Social Learning. Learning has also become a more social process. People share information they are passionate about and make available resources for others to consume and use freely. Social media or Q&A sites, amongst others, also allow us to get a quick answer to any questions they might have. Just type any question on Facebook and receive a myriad of answers. We can learn from anyone in our network anytime and anywhere. Certainly, these answers are not always accurate, but often are spot on.

Opportunities and Challenges with this Digital Learning Landscape

There are huge opportunities in this changing landscape. Employees have the chance to learn any subject and improve their capacities, with many resources at their fingertips. The company can offer cost-effective courses that are convenient for the employees as well, being available anytime on the computer or smartphone. There is information to learn new competencies, skills, theoretical knowledge and many other things, presented in different formats, from video lectures to book-sized web pages.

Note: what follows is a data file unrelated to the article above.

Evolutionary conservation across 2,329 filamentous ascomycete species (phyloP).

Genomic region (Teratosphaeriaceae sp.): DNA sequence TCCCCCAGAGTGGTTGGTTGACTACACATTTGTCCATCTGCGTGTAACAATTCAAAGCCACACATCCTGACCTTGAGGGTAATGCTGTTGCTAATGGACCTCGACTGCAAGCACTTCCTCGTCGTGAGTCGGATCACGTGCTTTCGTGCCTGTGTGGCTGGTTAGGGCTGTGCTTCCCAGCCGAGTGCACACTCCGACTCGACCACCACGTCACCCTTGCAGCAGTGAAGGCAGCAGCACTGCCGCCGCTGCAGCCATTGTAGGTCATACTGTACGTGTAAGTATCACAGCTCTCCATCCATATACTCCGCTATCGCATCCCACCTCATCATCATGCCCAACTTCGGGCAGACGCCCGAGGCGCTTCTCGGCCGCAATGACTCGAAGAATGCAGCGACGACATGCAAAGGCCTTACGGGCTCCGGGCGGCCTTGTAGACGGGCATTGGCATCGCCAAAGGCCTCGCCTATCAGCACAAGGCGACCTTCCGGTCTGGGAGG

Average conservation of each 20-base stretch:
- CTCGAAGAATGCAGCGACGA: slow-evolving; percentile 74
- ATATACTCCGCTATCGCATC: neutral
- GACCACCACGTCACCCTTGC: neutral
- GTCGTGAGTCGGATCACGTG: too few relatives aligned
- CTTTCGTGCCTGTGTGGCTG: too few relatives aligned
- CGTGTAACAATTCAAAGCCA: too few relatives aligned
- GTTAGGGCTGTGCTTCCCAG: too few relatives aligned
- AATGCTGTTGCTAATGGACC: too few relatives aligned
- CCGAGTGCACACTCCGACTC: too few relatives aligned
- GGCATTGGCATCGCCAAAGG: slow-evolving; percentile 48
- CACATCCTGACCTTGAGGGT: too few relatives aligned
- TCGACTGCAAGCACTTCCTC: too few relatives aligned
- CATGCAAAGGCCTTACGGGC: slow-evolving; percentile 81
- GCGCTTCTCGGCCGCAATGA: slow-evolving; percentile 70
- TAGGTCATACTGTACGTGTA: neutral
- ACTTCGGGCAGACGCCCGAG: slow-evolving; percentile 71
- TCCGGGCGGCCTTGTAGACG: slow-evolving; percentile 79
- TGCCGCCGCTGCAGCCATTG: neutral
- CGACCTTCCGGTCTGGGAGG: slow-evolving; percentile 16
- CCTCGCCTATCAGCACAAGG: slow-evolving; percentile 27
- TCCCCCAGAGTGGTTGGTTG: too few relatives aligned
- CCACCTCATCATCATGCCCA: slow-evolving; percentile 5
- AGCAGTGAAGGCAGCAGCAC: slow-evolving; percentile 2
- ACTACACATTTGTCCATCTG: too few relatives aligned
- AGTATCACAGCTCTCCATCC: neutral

However, there are a few challenges to consider. Firstly, information found on the Internet outside of a professional environment can lack accuracy and structure. This information might not always be up-to-date or reflect the current state of affairs in specific scientific or technological fields, especially those that advance very fast or are very narrow or specialized. So we need to decipher, discern and distill the wheat from the chaff.